Tomorrow, we go to the edge of the known world, see you then.

from wikipedia

The Yard has three piers and a total of 10 berths ranging from 350 to 890 feet (270 m) long, with ten-foot deck height and 25 to 40 feet (7 to 12 meters) of depth alongside. The drydocks are now operated by GMD Shipyard Corp. A federal project maintains a channel depth of 35 feet (10 m) from Throggs Neck to the yard, about two miles (3 km) from the western entrance, and thence 40 feet (12 m) of depth to the deep water in the Upper Bay. Currents in the East River can be strong, and congestion heavy. Access to the piers requires passage under the Manhattan Bridge (a suspension span with a clearance of 134 feet (41 m) and the Brooklyn Bridge (a suspension span with a clearance of 127 feet (39 m).

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Written by Mitch Waxman

January 22, 2014 at 12:16 pm

breathing body

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“follow” me on Twitter at @newtownpentacle

- photo by Mitch Waxman

Before leaving Manhattan to transit back to the blessed soils of ancient Astoria, while walking down West 59th street (or Central Park South, as the well off would prefer) the other night, one was was suddenly confronted with a corruption of the ordinary scene when the FDNY showed up in no small numbers.

From what I could surmise, one of the many hotels along the edge of Central Park was in the midst of an emergency which demanded their presence.

from wikipedia

Central Park South is the portion of 59th Street that forms the southern border of Central Park in the borough of Manhattan in New York City. It runs from Columbus Circle at Eighth Avenue on the west to Grand Army Plaza at Fifth Avenue on the east. Entry into Central Park is provided at Scholars Gate at Fifth Avenue, Artists Gate at Sixth, Artisans Gate at Seventh, and Merchants Gate at Eighth Avenue.

Central Park South contains four famous upscale hotels: the Plaza Hotel, the Ritz-Carlton (Central Park), which is the flagship of the Ritz-Carlton chain, the Park Lane, and JW Marriott Essex House. Central Park South is one of the most cosmopolitan streets in the world, and is located steps away from Fifth Avenue and Madison Avenue shopping, the Time Warner Center, and Carnegie Hall. Some of the most expensive apartments in the United States are found here.

- photo by Mitch Waxman

No concern whatsoever possessed me for the actual emergency, of course. Normal human empathy is an under developed organ in my emotional quiver, and the fate of Manhattan’s upper class visitors is well beyond any threshold at which my meager talents and abilities would be measurably effective. Like one of the anonymous ghouls that populate popular cinematic fiction, flesh eating and mindless, I was attracted by the tumult of flashing lights and sirens and stumbled forward.

from wikipedia

The flesh-hungry undead have been a fixture of world mythology dating at least since The Epic of Gilgamesh, in which the goddess Ishtar promises:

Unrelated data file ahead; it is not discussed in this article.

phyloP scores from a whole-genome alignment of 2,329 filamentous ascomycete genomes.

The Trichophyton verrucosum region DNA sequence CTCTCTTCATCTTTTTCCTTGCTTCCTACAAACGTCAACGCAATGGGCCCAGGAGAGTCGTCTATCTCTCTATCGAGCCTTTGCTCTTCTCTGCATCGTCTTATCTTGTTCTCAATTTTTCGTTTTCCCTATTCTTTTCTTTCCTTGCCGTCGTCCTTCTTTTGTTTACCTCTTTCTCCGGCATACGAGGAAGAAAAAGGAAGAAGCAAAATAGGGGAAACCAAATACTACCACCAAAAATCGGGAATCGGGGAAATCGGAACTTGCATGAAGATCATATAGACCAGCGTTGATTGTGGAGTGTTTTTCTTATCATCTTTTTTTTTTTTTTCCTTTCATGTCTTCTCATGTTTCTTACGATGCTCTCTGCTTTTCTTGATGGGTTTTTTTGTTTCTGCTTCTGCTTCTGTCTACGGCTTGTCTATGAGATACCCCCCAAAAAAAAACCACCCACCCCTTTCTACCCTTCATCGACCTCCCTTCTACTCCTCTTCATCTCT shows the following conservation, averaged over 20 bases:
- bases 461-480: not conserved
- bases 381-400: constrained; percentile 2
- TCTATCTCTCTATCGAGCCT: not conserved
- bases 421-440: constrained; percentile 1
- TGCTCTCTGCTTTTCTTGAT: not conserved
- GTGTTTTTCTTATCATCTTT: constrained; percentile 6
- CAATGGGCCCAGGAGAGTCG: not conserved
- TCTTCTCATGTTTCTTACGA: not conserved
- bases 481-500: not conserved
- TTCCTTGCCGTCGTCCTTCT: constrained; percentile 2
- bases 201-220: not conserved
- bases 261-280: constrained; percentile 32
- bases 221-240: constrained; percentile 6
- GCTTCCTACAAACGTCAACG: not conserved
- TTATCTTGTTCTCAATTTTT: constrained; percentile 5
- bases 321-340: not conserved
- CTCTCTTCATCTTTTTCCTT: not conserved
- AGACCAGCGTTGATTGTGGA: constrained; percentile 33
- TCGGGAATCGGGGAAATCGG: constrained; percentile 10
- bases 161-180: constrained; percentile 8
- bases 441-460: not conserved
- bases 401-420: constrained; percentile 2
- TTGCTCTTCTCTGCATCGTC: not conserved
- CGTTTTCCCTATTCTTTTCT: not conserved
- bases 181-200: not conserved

I will knock down the Gates of the Netherworld, I will smash the door posts, and leave the doors flat down, and will let the dead go up to eat the living! And the dead will outnumber the living!

- photo by Mitch Waxman

The whole event was very exciting, with strangely attired people carrying esoteric equipment about. A great sense of urgency, along with an omnipresent flow of vehicular traffic which snaked along the street negotiating the narrows formed by the gargantuan service trucks employed by fire fighting personnel. Multiple vehicles all were flashing their lights, and I counted at least one ladder and two other units as well as a couple of Ambulances. That’s a lot of light on a fairly dark street.

The German tourists were positively agog.

from wikipedia

Most of the engines in FDNY’s fleet are Seagrave Commander II’s and Seagrave Marauder II’s and include 500 gallon water tanks and either 1000 or 2000 gallon per minute pumps. The 2000gpm pumps are primarily located in the high-rise districts and are considered high pressure pumpers. With the loss of apparatus which occurred as a result of the September 11 attacks, FDNY began to use engines made by other companies including Ferrara and E-One. The FDNY is making the move from a fixed cab to a “Split-Tilt” cab, so the Seagrave Marauder II Pumper will fill the FDNY’s new order for 69 new pumpers.

Truck companies are generally equipped with Seagrave aerials. Ladder length varies and often depends on the geographic area to which the unit is assigned. Those in the older sections of the city often use tiller trucks to allow for greater maneuverability. Before Seagrave was the predominant builder, Mack CF’s built with Baker tower ladders were popular. Most FDNY aerials are built with 75’, 95′ or 100′ ladders. Tiller ladders, rear mount ladders and mid-mount tower ladders are the types of trucks used. In 2010, a new contract was issued for 10–100′ rear-mount ladder trucks to Ferrara Fire Apparatus, using a chassis and stainless steel cab custom-designed to FDNY specifications. Delivery of the first of these new trucks is anticipated in the 1st quarter of 2011.